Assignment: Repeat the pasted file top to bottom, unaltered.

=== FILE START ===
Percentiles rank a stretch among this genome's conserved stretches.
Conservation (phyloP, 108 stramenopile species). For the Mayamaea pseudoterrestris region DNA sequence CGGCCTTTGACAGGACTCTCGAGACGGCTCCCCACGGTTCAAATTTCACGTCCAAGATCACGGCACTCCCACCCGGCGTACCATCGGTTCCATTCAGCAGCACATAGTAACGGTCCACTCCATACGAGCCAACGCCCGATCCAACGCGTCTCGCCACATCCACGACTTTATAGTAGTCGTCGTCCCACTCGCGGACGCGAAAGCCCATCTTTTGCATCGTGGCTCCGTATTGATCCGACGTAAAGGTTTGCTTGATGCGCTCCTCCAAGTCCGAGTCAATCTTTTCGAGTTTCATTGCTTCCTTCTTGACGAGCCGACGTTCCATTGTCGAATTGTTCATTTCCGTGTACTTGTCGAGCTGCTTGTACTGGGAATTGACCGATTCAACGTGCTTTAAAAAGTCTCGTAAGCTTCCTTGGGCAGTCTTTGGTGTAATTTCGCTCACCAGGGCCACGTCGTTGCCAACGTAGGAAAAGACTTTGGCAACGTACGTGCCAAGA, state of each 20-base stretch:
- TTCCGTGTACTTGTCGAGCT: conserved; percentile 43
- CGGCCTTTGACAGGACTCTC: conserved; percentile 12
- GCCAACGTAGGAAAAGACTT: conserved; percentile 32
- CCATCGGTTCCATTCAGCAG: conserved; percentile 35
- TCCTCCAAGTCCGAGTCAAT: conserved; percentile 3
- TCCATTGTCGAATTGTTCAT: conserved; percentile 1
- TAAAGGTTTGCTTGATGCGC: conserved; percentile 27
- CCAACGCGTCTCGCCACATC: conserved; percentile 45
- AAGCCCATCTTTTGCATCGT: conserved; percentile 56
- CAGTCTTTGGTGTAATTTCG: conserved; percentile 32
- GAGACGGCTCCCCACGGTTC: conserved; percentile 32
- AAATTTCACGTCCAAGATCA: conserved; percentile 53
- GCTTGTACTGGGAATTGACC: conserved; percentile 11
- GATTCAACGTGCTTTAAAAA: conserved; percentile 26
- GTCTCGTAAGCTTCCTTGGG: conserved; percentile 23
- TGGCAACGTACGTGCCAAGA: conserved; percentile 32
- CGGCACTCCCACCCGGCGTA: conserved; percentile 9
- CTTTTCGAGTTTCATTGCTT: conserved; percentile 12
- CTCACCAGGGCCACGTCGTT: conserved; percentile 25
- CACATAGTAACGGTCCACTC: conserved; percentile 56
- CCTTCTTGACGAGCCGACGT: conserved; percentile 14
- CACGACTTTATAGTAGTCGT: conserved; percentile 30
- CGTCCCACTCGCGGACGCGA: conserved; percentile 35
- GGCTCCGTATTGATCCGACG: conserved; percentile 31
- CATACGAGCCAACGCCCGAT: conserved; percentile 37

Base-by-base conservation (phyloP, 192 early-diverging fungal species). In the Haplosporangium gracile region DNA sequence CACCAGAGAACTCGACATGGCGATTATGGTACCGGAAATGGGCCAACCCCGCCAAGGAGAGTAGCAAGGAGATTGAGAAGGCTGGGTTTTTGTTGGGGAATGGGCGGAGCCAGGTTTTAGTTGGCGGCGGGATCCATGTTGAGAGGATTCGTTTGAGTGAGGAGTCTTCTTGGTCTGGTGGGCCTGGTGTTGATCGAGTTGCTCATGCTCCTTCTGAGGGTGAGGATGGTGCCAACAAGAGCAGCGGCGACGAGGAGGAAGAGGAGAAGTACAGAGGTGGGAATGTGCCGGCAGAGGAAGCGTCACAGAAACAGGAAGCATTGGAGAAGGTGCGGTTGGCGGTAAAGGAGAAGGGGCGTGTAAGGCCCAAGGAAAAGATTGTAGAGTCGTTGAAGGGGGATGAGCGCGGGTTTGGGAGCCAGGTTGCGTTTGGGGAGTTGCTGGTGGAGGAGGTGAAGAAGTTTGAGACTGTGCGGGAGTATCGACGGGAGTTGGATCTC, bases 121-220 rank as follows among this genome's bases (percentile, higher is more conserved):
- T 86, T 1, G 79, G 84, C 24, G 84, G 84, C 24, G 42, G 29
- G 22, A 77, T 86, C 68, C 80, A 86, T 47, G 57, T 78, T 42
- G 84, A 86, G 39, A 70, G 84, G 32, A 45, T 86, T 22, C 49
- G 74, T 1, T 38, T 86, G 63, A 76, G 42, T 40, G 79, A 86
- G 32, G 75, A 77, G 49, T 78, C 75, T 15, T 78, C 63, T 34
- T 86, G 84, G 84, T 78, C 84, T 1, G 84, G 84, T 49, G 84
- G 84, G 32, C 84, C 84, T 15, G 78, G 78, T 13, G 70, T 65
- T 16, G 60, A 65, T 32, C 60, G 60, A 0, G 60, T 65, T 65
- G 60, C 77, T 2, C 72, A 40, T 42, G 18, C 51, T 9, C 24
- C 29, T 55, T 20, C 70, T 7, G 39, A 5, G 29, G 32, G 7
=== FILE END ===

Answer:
Percentiles rank a stretch among this genome's conserved stretches.
Conservation (phyloP, 108 stramenopile species). For the Mayamaea pseudoterrestris region DNA sequence CGGCCTTTGACAGGACTCTCGAGACGGCTCCCCACGGTTCAAATTTCACGTCCAAGATCACGGCACTCCCACCCGGCGTACCATCGGTTCCATTCAGCAGCACATAGTAACGGTCCACTCCATACGAGCCAACGCCCGATCCAACGCGTCTCGCCACATCCACGACTTTATAGTAGTCGTCGTCCCACTCGCGGACGCGAAAGCCCATCTTTTGCATCGTGGCTCCGTATTGATCCGACGTAAAGGTTTGCTTGATGCGCTCCTCCAAGTCCGAGTCAATCTTTTCGAGTTTCATTGCTTCCTTCTTGACGAGCCGACGTTCCATTGTCGAATTGTTCATTTCCGTGTACTTGTCGAGCTGCTTGTACTGGGAATTGACCGATTCAACGTGCTTTAAAAAGTCTCGTAAGCTTCCTTGGGCAGTCTTTGGTGTAATTTCGCTCACCAGGGCCACGTCGTTGCCAACGTAGGAAAAGACTTTGGCAACGTACGTGCCAAGA, state of each 20-base stretch:
- TTCCGTGTACTTGTCGAGCT: conserved; percentile 43
- CGGCCTTTGACAGGACTCTC: conserved; percentile 12
- GCCAACGTAGGAAAAGACTT: conserved; percentile 32
- CCATCGGTTCCATTCAGCAG: conserved; percentile 35
- TCCTCCAAGTCCGAGTCAAT: conserved; percentile 3
- TCCATTGTCGAATTGTTCAT: conserved; percentile 1
- TAAAGGTTTGCTTGATGCGC: conserved; percentile 27
- CCAACGCGTCTCGCCACATC: conserved; percentile 45
- AAGCCCATCTTTTGCATCGT: conserved; percentile 56
- CAGTCTTTGGTGTAATTTCG: conserved; percentile 32
- GAGACGGCTCCCCACGGTTC: conserved; percentile 32
- AAATTTCACGTCCAAGATCA: conserved; percentile 53
- GCTTGTACTGGGAATTGACC: conserved; percentile 11
- GATTCAACGTGCTTTAAAAA: conserved; percentile 26
- GTCTCGTAAGCTTCCTTGGG: conserved; percentile 23
- TGGCAACGTACGTGCCAAGA: conserved; percentile 32
- CGGCACTCCCACCCGGCGTA: conserved; percentile 9
- CTTTTCGAGTTTCATTGCTT: conserved; percentile 12
- CTCACCAGGGCCACGTCGTT: conserved; percentile 25
- CACATAGTAACGGTCCACTC: conserved; percentile 56
- CCTTCTTGACGAGCCGACGT: conserved; percentile 14
- CACGACTTTATAGTAGTCGT: conserved; percentile 30
- CGTCCCACTCGCGGACGCGA: conserved; percentile 35
- GGCTCCGTATTGATCCGACG: conserved; percentile 31
- CATACGAGCCAACGCCCGAT: conserved; percentile 37

Base-by-base conservation (phyloP, 192 early-diverging fungal species). In the Haplosporangium gracile region DNA sequence CACCAGAGAACTCGACATGGCGATTATGGTACCGGAAATGGGCCAACCCCGCCAAGGAGAGTAGCAAGGAGATTGAGAAGGCTGGGTTTTTGTTGGGGAATGGGCGGAGCCAGGTTTTAGTTGGCGGCGGGATCCATGTTGAGAGGATTCGTTTGAGTGAGGAGTCTTCTTGGTCTGGTGGGCCTGGTGTTGATCGAGTTGCTCATGCTCCTTCTGAGGGTGAGGATGGTGCCAACAAGAGCAGCGGCGACGAGGAGGAAGAGGAGAAGTACAGAGGTGGGAATGTGCCGGCAGAGGAAGCGTCACAGAAACAGGAAGCATTGGAGAAGGTGCGGTTGGCGGTAAAGGAGAAGGGGCGTGTAAGGCCCAAGGAAAAGATTGTAGAGTCGTTGAAGGGGGATGAGCGCGGGTTTGGGAGCCAGGTTGCGTTTGGGGAGTTGCTGGTGGAGGAGGTGAAGAAGTTTGAGACTGTGCGGGAGTATCGACGGGAGTTGGATCTC, bases 121-220 rank as follows among this genome's bases (percentile, higher is more conserved):
- T 86, T 1, G 79, G 84, C 24, G 84, G 84, C 24, G 42, G 29
- G 22, A 77, T 86, C 68, C 80, A 86, T 47, G 57, T 78, T 42
- G 84, A 86, G 39, A 70, G 84, G 32, A 45, T 86, T 22, C 49
- G 74, T 1, T 38, T 86, G 63, A 76, G 42, T 40, G 79, A 86
- G 32, G 75, A 77, G 49, T 78, C 75, T 15, T 78, C 63, T 34
- T 86, G 84, G 84, T 78, C 84, T 1, G 84, G 84, T 49, G 84
- G 84, G 32, C 84, C 84, T 15, G 78, G 78, T 13, G 70, T 65
- T 16, G 60, A 65, T 32, C 60, G 60, A 0, G 60, T 65, T 65
- G 60, C 77, T 2, C 72, A 40, T 42, G 18, C 51, T 9, C 24
- C 29, T 55, T 20, C 70, T 7, G 39, A 5, G 29, G 32, G 7